One of the main worries about putting a routine in place to help baby's sleep is that it will stop parents from being able to live a full life with plenty of social engagements. Other concerns that come up with putting a baby into a routine are:
How to still do school/childcare runs during the day with older siblings?
Parents or carers getting enough time with the baby after work before a 6.30pm or 7pm bedtime
If there is a point if nursery or another childcare provider are doing a slightly different routine?
All of the evidence shows us that babies (and adults) thrive on routine and order, and there are lots of reasons why it can help both you and your baby to have much more happy days and to see improvements with your baby's sleep. Most people naturally feel more relaxed when they wake, eat and sleep at the same times each day. Consistent routines help the body establish natural sleeping and eating patterns. What times babies eat and how much they nap during the daytime affects their sleep at night and having a solid routine means avoiding needing to worry about whether the baby might be getting into an over-tired state. It can also eliminate the potential for a "danger nap", a late afternoon nap which then results in the baby not being tired enough at bedtime, or in some cases, wide awake for durations during the night if they have had too much daytime sleep.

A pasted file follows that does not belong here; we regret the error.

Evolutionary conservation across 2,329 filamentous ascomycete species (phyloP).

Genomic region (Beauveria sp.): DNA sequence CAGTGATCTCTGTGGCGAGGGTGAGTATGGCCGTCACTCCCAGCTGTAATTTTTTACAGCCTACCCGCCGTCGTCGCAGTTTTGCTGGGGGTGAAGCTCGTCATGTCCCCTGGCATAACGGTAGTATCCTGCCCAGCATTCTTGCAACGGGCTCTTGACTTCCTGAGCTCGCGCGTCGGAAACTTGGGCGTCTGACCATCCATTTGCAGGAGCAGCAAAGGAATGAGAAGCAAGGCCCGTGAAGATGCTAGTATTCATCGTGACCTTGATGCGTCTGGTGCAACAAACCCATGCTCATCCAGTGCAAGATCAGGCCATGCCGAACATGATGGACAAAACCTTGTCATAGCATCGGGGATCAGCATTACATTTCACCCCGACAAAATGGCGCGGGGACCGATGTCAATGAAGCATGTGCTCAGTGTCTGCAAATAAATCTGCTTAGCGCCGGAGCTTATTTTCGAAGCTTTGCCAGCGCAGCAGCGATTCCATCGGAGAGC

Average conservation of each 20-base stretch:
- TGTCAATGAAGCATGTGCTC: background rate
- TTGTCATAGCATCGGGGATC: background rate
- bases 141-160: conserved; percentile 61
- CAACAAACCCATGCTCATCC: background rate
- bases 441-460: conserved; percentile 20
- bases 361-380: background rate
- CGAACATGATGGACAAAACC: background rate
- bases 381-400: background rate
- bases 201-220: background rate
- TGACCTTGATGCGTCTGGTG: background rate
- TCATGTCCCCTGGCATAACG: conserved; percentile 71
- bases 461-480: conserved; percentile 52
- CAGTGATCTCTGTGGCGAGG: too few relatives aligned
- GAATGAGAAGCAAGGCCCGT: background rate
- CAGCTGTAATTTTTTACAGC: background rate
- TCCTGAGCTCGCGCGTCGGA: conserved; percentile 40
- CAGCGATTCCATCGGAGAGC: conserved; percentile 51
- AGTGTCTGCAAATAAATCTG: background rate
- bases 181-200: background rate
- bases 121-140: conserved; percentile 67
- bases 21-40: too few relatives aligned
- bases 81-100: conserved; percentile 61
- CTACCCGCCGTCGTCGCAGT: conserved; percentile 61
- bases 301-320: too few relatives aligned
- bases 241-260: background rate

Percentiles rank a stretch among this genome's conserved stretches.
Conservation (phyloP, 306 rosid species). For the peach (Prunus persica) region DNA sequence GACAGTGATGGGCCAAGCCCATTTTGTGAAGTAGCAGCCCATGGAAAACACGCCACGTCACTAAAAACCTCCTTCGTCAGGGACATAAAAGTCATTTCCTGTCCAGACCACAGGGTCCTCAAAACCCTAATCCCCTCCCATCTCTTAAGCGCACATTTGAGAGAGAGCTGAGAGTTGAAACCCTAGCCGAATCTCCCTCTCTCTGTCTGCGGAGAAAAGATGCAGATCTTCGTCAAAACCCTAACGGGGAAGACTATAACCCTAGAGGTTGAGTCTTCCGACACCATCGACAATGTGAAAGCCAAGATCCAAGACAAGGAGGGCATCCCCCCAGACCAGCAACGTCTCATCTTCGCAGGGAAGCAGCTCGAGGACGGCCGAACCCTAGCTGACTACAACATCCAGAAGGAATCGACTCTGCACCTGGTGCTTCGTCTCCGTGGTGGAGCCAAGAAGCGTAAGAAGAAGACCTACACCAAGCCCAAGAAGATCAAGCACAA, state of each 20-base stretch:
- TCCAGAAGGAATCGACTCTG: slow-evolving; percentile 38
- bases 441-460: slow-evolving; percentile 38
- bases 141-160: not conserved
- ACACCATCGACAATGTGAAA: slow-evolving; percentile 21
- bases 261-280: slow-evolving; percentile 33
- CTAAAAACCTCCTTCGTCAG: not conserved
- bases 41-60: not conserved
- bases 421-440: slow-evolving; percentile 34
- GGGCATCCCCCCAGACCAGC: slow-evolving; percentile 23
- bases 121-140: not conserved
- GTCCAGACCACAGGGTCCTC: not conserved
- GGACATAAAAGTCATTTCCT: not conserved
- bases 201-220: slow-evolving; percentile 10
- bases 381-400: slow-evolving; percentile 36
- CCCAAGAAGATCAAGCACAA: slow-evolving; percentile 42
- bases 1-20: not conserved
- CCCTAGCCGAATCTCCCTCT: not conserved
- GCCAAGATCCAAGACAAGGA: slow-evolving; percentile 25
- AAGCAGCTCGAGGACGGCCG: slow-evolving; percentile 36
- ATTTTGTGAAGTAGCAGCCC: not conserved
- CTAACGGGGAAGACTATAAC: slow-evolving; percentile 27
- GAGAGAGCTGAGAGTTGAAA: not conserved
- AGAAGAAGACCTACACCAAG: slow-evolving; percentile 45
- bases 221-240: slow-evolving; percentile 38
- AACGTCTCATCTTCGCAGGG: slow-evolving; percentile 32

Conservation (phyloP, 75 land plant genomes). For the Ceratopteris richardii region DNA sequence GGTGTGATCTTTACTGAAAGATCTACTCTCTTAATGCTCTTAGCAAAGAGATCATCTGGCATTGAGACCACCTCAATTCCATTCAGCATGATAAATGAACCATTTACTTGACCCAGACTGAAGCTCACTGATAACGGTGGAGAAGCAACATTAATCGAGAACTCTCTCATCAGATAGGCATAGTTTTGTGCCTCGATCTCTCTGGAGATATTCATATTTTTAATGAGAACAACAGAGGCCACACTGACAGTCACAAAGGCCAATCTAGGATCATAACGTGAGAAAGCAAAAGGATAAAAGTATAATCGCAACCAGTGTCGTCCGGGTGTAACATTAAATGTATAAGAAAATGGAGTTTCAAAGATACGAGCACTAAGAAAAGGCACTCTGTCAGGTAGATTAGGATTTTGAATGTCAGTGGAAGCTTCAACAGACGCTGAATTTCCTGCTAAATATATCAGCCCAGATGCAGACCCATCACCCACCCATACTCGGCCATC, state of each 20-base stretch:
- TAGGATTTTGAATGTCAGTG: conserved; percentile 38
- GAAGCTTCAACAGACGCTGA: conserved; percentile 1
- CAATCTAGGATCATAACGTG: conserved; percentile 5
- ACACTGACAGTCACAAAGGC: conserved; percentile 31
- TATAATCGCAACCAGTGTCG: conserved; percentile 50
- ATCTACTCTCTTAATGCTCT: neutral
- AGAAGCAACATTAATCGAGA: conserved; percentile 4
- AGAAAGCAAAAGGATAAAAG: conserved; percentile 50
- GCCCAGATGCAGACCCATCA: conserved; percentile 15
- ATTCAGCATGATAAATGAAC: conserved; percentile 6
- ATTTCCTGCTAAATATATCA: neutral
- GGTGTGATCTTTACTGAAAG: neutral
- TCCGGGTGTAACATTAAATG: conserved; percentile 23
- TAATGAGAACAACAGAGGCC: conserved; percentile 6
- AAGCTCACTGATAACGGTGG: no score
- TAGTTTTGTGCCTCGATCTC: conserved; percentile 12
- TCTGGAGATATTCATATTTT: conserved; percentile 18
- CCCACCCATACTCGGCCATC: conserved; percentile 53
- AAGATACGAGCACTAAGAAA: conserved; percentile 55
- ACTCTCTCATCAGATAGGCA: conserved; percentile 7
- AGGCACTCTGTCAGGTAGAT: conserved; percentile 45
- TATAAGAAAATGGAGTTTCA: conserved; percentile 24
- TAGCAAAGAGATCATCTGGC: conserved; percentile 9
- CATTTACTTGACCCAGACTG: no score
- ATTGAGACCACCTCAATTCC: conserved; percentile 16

Often a baby's daytime routine can be adapted to fit in with siblings' school runs by having the baby take one of their naps in a pram, buggy or car. There are ways to create a less distracting and more consistent environment for this to encourage sleep at the right times, for example:
Using the same sleeping bag when napping in the pram (as the cot) and dressing them in comfortable clothing
Using a car seat canopy/sun shade if naps are taking place in the car
Putting the buggy into a horizontal position (only when naps are to take place) which can act as a sleep cue to your baby, and using a blanket or foot muff to make the buggy as cosy as possible
Using a buggy or pram shade and pulling it down once baby starts to become sleepy to stop them from becoming distracted, fighting sleep and potentially missing a nap
If your baby is doing a slightly different routine when at nursery or another childcare provider but it is within 30 mins - 1 hour of the routine you follow, don't worry. Babies adapt easily and as long as it generally follows the same pattern (i.e. babies still have the same amount of milk feeds, meals and aren't missing a nap) then it should not affect sleep dramatically.
Our recommended routine does adapt with the age of the baby but one thing that is consistent is "anchoring" the day; starting and finishing the day at the same time each day so that the baby's day is 12 hours long and their sleeping time is 12 hours. With regards to being able to spend sufficient time with baby after parents finish work, this is up to the individual family and seeing what bedtime works so that quality time and restorative rest for baby can both take place.